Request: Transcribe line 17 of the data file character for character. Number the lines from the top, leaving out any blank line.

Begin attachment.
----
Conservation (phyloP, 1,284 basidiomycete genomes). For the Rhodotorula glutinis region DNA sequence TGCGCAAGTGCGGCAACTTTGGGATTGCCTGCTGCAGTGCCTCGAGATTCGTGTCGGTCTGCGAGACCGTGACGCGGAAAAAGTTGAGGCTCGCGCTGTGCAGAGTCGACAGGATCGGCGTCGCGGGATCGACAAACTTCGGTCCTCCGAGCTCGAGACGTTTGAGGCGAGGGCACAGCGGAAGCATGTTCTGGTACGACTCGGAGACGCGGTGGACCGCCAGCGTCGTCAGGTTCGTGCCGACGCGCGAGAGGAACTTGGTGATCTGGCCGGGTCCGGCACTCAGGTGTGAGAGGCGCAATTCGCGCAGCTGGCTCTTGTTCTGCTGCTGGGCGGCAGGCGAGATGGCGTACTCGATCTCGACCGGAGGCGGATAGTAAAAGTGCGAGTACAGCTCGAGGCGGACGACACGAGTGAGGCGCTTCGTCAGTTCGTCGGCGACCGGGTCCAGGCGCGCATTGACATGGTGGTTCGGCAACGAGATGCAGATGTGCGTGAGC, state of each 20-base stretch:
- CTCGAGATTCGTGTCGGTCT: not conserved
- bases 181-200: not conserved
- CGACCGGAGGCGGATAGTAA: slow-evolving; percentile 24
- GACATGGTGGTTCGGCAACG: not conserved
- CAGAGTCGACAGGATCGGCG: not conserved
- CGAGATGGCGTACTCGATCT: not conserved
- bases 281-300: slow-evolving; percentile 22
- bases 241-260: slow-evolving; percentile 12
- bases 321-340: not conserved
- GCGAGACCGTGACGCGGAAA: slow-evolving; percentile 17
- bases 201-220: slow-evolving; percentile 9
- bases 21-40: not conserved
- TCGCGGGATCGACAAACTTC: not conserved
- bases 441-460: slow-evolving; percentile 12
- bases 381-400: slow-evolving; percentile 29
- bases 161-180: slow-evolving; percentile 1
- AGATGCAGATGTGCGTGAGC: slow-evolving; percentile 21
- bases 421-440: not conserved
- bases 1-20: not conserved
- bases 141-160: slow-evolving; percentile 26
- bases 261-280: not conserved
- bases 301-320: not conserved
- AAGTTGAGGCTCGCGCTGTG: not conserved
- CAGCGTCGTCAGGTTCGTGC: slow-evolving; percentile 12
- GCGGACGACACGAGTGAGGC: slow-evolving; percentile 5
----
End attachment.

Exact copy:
- bases 161-180: slow-evolving; percentile 1